Yesterday, the Senate had several opportunities to put a leash on the EPA and its attempt to grant itself jurisdiction on climate-change regulation.  Proposals from both Republicans and Democrats failed to pass cloture yesterday, but the number of Democrats crossing over to push back against regulation sends a message to the White House that opposition to their plans to conduct an end-around Congress has now achieved bipartisan status:

In a series of Senate votes Wednesday on measures to block or limit EPA climate rules, 17 Democrats broke with their party to support measures to rein in one of the administration’s top environmental policy initiatives. Four went so far as to side with a GOP-led effort to nullify EPA’s climate rules altogether: Mary Landrieu of Louisiana, Joe Manchin of West Virginia, Ben Nelson of Nebraska and Mark Pryor of Arkansas.

In the House, meanwhile, about a dozen Democrats are expected to join a near-unanimous GOP caucus to vote for an almost identical anti-EPA bill on Thursday. In what could be a test vote for final passage, 12 Democrats broke ranks Wednesday to vote in favor of the rule to move forward with the bill, introduced by Energy and Commerce Chairman Fred Upton (D-Mich.). …

Rep. Dennis Cardoza, a California Democrat, told POLITICO earlier this week that there’s growing opinion among Democrats that EPA is becoming a “rogue agency,” adding that the White House needs to take action to curb the agency’s power. “I think the president’s out of step on this one, and he’s going to have to get his agency under control,” he said.

In the Senate on Wednesday, even Democrats who are typically backers of the Obama administration – like Max Baucus of Montana, Amy Klobuchar of Minnesota, Sherrod Brown of Ohio, Bob Casey of Pennsylvania and Carl Levin of Michigan – jumped on the anti-EPA bandwagon to endorse Democratic amendments to curtail the agency’s power. Those amendments were aimed at allowing vulnerable Democrats to take slaps at EPA that could protect them in upcoming elections.

Don’t get too enthused over the bipartisanship, of course.  The Senate votes in particular were safe enough to cast.  Harry Reid didn’t bring the bills to the floor until he was certain they wouldn’t pass cloture.

However, it took him a couple of weeks to reach that certainty, which gives an indication just how unpopular the EPA effort has become.  The very fact that vulnerable Democrats feel the need to take these votes demonstrates the extent to which Lisa Jackson’s EPA has grown extreme.  Inevitably, that will be expressed in one fashion or another in Congress, Time’s Bryan Walsh warns:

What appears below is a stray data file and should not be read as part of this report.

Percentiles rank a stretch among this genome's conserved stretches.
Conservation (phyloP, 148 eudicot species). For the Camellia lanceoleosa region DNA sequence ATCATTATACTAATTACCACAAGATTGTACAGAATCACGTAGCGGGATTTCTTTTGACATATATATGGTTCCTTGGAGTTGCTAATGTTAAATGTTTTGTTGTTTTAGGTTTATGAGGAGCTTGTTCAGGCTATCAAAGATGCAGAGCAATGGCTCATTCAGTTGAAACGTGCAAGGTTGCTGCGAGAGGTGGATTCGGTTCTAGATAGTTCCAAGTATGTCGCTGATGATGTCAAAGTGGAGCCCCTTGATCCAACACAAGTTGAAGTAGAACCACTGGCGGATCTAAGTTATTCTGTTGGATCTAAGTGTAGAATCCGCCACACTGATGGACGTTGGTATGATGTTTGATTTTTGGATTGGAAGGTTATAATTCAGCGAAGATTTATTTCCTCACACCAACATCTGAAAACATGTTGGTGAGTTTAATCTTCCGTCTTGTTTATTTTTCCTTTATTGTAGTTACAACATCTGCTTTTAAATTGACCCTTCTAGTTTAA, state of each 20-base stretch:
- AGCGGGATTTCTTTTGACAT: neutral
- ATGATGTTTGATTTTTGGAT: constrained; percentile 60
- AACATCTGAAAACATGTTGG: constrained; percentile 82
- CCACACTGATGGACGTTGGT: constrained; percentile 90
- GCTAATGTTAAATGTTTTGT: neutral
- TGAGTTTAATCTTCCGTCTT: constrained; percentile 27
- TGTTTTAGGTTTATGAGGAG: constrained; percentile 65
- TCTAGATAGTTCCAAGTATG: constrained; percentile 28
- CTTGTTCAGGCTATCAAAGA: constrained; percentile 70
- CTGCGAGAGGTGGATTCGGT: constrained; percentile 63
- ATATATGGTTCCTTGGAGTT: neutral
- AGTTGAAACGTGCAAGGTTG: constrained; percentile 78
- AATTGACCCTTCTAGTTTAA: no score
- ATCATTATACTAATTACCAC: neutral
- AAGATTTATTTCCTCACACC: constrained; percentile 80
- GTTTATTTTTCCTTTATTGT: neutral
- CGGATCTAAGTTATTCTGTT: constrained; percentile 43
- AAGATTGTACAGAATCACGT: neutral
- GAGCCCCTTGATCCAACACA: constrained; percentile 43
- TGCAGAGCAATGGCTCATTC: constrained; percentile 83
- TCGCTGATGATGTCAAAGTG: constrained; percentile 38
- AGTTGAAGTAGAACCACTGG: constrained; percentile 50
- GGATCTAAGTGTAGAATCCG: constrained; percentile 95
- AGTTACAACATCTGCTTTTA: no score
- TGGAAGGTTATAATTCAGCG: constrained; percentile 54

So environmentalists can breathe a sigh of relief—but not a deep one. Today’s events shows that the mood on Capitol Hill has definitely turned against advocates of action on climate change, leaving greens essentially playing defense. More worrying, environmentalists have to wonder just how solid the White House will be on this issue. The Obama Administration has sent mixed signals on whether it would go to the mat for the EPA on climate change specifically. In conservations with environmental leaders at the Fortune Brainstorm Green meeting earlier this week, it became clear that while they felt confident of the White House’s backing against any efforts to undo protections around public health—like a move by Republicans to weaken EPA regulations on mercury emissions—greens aren’t so sure that Obama will be with them on climate change. It was telling that in a major speech last week on energy, Obama barely mentioned global warming and did not talk about defending EPA regulations on carbon.

In any case, it’s all hands on deck time for environmental organizations, who’ve seen a stunning reversal of fortune since the heady days of 2009. Their best hope might be the Republican party itself, simply going too far and inviting a public backlash. “This is a huge overreach,” Environmental Defense Fund president Fred Krupp told me on Monday. “The public wants clean air. They want to know that government regulation is keeping them safe from industrial pollution.” I think Krupp is right—but wanting clean air isn’t the same thing as wanting climate regulation.

It’s not the same thing at all.  The public mainly supports efforts on particulate emissions where science clearly shows danger to the public.  Carbon dioxide is a naturally-occurring element necessary for life on Earth, whereas chlorofluorocarbons and carbon monoxide are most decidedly not.  The science on global warming is hardly conclusive, and some would argue hardly a science at all.  Americans don’t want to sacrifice their economic future for a religious belief system to limit a non-toxic emission, and the longer Democrats go before realizing it, the greater the damage to their political prospects will be.  Congressional Democrats seem to have belatedly awoken to that danger.